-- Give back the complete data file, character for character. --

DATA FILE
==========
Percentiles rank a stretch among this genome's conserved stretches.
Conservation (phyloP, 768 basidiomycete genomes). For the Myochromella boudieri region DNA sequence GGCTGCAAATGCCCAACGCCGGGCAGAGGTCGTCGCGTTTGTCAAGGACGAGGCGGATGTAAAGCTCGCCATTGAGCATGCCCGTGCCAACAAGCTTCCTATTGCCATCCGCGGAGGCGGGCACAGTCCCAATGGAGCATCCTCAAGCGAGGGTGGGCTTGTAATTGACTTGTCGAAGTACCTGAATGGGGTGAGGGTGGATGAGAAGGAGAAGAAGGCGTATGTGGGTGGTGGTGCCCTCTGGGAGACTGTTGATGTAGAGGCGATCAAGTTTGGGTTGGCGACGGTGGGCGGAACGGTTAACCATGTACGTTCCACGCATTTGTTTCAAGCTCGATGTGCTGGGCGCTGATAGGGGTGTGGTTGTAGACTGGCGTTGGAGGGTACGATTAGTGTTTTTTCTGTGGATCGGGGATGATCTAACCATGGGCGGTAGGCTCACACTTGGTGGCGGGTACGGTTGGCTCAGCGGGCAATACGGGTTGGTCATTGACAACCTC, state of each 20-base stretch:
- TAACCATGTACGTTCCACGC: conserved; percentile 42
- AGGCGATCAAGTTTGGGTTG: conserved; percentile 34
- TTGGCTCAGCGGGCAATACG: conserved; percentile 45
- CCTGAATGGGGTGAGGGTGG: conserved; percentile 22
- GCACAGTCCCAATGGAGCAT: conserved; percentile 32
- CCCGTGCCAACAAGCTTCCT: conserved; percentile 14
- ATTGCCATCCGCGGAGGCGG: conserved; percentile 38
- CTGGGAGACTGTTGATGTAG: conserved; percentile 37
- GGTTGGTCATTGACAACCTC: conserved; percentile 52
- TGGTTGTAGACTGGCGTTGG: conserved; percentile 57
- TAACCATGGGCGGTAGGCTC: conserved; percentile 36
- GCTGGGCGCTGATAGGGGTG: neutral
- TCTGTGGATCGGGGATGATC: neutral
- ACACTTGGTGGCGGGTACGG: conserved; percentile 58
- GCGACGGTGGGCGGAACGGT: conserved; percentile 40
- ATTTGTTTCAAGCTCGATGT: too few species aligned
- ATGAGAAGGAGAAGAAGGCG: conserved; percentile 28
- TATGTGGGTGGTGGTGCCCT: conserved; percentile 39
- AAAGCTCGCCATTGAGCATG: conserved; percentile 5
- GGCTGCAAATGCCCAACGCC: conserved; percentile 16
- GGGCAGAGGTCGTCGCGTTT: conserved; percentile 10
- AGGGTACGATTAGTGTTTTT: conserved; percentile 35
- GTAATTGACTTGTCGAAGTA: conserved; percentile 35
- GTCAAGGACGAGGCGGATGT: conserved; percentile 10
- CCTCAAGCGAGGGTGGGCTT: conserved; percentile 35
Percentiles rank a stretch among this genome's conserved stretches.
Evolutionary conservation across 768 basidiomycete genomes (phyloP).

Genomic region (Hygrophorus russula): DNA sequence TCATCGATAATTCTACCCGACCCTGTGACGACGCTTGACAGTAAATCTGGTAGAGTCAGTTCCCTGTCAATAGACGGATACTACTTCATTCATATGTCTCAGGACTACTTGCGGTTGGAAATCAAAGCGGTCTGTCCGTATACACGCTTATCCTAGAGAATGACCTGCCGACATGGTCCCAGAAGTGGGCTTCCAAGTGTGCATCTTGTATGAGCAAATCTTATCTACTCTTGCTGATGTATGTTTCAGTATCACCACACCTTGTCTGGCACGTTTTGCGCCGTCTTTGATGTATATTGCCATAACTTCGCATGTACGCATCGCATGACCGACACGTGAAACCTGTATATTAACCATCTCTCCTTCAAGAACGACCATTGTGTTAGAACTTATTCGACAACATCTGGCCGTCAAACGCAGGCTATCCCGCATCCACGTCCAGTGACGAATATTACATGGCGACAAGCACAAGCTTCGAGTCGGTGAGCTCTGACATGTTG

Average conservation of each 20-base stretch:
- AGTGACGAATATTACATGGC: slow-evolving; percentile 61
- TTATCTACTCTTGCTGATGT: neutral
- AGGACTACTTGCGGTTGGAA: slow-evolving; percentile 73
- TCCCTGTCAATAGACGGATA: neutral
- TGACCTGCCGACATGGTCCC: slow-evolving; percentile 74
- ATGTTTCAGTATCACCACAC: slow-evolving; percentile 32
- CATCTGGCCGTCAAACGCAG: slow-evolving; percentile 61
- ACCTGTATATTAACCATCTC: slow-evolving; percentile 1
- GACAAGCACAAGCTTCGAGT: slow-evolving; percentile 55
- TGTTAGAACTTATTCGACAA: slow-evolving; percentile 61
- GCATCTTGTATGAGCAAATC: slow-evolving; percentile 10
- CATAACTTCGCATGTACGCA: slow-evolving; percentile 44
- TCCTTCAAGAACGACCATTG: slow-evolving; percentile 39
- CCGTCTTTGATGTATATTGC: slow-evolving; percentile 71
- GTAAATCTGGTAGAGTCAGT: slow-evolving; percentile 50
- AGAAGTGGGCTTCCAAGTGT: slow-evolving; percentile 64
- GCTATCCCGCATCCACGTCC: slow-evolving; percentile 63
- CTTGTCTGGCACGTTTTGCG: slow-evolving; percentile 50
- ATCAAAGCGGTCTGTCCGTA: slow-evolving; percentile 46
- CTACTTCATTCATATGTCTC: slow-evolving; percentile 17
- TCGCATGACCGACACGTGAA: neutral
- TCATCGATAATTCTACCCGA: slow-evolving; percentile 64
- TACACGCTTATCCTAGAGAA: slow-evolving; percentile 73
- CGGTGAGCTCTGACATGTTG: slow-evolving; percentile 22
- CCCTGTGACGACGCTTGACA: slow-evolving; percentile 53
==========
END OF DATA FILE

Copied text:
Percentiles rank a stretch among this genome's conserved stretches.
Conservation (phyloP, 768 basidiomycete genomes). For the Myochromella boudieri region DNA sequence GGCTGCAAATGCCCAACGCCGGGCAGAGGTCGTCGCGTTTGTCAAGGACGAGGCGGATGTAAAGCTCGCCATTGAGCATGCCCGTGCCAACAAGCTTCCTATTGCCATCCGCGGAGGCGGGCACAGTCCCAATGGAGCATCCTCAAGCGAGGGTGGGCTTGTAATTGACTTGTCGAAGTACCTGAATGGGGTGAGGGTGGATGAGAAGGAGAAGAAGGCGTATGTGGGTGGTGGTGCCCTCTGGGAGACTGTTGATGTAGAGGCGATCAAGTTTGGGTTGGCGACGGTGGGCGGAACGGTTAACCATGTACGTTCCACGCATTTGTTTCAAGCTCGATGTGCTGGGCGCTGATAGGGGTGTGGTTGTAGACTGGCGTTGGAGGGTACGATTAGTGTTTTTTCTGTGGATCGGGGATGATCTAACCATGGGCGGTAGGCTCACACTTGGTGGCGGGTACGGTTGGCTCAGCGGGCAATACGGGTTGGTCATTGACAACCTC, state of each 20-base stretch:
- TAACCATGTACGTTCCACGC: conserved; percentile 42
- AGGCGATCAAGTTTGGGTTG: conserved; percentile 34
- TTGGCTCAGCGGGCAATACG: conserved; percentile 45
- CCTGAATGGGGTGAGGGTGG: conserved; percentile 22
- GCACAGTCCCAATGGAGCAT: conserved; percentile 32
- CCCGTGCCAACAAGCTTCCT: conserved; percentile 14
- ATTGCCATCCGCGGAGGCGG: conserved; percentile 38
- CTGGGAGACTGTTGATGTAG: conserved; percentile 37
- GGTTGGTCATTGACAACCTC: conserved; percentile 52
- TGGTTGTAGACTGGCGTTGG: conserved; percentile 57
- TAACCATGGGCGGTAGGCTC: conserved; percentile 36
- GCTGGGCGCTGATAGGGGTG: neutral
- TCTGTGGATCGGGGATGATC: neutral
- ACACTTGGTGGCGGGTACGG: conserved; percentile 58
- GCGACGGTGGGCGGAACGGT: conserved; percentile 40
- ATTTGTTTCAAGCTCGATGT: too few species aligned
- ATGAGAAGGAGAAGAAGGCG: conserved; percentile 28
- TATGTGGGTGGTGGTGCCCT: conserved; percentile 39
- AAAGCTCGCCATTGAGCATG: conserved; percentile 5
- GGCTGCAAATGCCCAACGCC: conserved; percentile 16
- GGGCAGAGGTCGTCGCGTTT: conserved; percentile 10
- AGGGTACGATTAGTGTTTTT: conserved; percentile 35
- GTAATTGACTTGTCGAAGTA: conserved; percentile 35
- GTCAAGGACGAGGCGGATGT: conserved; percentile 10
- CCTCAAGCGAGGGTGGGCTT: conserved; percentile 35
Percentiles rank a stretch among this genome's conserved stretches.
Evolutionary conservation across 768 basidiomycete genomes (phyloP).

Genomic region (Hygrophorus russula): DNA sequence TCATCGATAATTCTACCCGACCCTGTGACGACGCTTGACAGTAAATCTGGTAGAGTCAGTTCCCTGTCAATAGACGGATACTACTTCATTCATATGTCTCAGGACTACTTGCGGTTGGAAATCAAAGCGGTCTGTCCGTATACACGCTTATCCTAGAGAATGACCTGCCGACATGGTCCCAGAAGTGGGCTTCCAAGTGTGCATCTTGTATGAGCAAATCTTATCTACTCTTGCTGATGTATGTTTCAGTATCACCACACCTTGTCTGGCACGTTTTGCGCCGTCTTTGATGTATATTGCCATAACTTCGCATGTACGCATCGCATGACCGACACGTGAAACCTGTATATTAACCATCTCTCCTTCAAGAACGACCATTGTGTTAGAACTTATTCGACAACATCTGGCCGTCAAACGCAGGCTATCCCGCATCCACGTCCAGTGACGAATATTACATGGCGACAAGCACAAGCTTCGAGTCGGTGAGCTCTGACATGTTG

Average conservation of each 20-base stretch:
- AGTGACGAATATTACATGGC: slow-evolving; percentile 61
- TTATCTACTCTTGCTGATGT: neutral
- AGGACTACTTGCGGTTGGAA: slow-evolving; percentile 73
- TCCCTGTCAATAGACGGATA: neutral
- TGACCTGCCGACATGGTCCC: slow-evolving; percentile 74
- ATGTTTCAGTATCACCACAC: slow-evolving; percentile 32
- CATCTGGCCGTCAAACGCAG: slow-evolving; percentile 61
- ACCTGTATATTAACCATCTC: slow-evolving; percentile 1
- GACAAGCACAAGCTTCGAGT: slow-evolving; percentile 55
- TGTTAGAACTTATTCGACAA: slow-evolving; percentile 61
- GCATCTTGTATGAGCAAATC: slow-evolving; percentile 10
- CATAACTTCGCATGTACGCA: slow-evolving; percentile 44
- TCCTTCAAGAACGACCATTG: slow-evolving; percentile 39
- CCGTCTTTGATGTATATTGC: slow-evolving; percentile 71
- GTAAATCTGGTAGAGTCAGT: slow-evolving; percentile 50
- AGAAGTGGGCTTCCAAGTGT: slow-evolving; percentile 64
- GCTATCCCGCATCCACGTCC: slow-evolving; percentile 63
- CTTGTCTGGCACGTTTTGCG: slow-evolving; percentile 50
- ATCAAAGCGGTCTGTCCGTA: slow-evolving; percentile 46
- CTACTTCATTCATATGTCTC: slow-evolving; percentile 17
- TCGCATGACCGACACGTGAA: neutral
- TCATCGATAATTCTACCCGA: slow-evolving; percentile 64
- TACACGCTTATCCTAGAGAA: slow-evolving; percentile 73
- CGGTGAGCTCTGACATGTTG: slow-evolving; percentile 22
- CCCTGTGACGACGCTTGACA: slow-evolving; percentile 53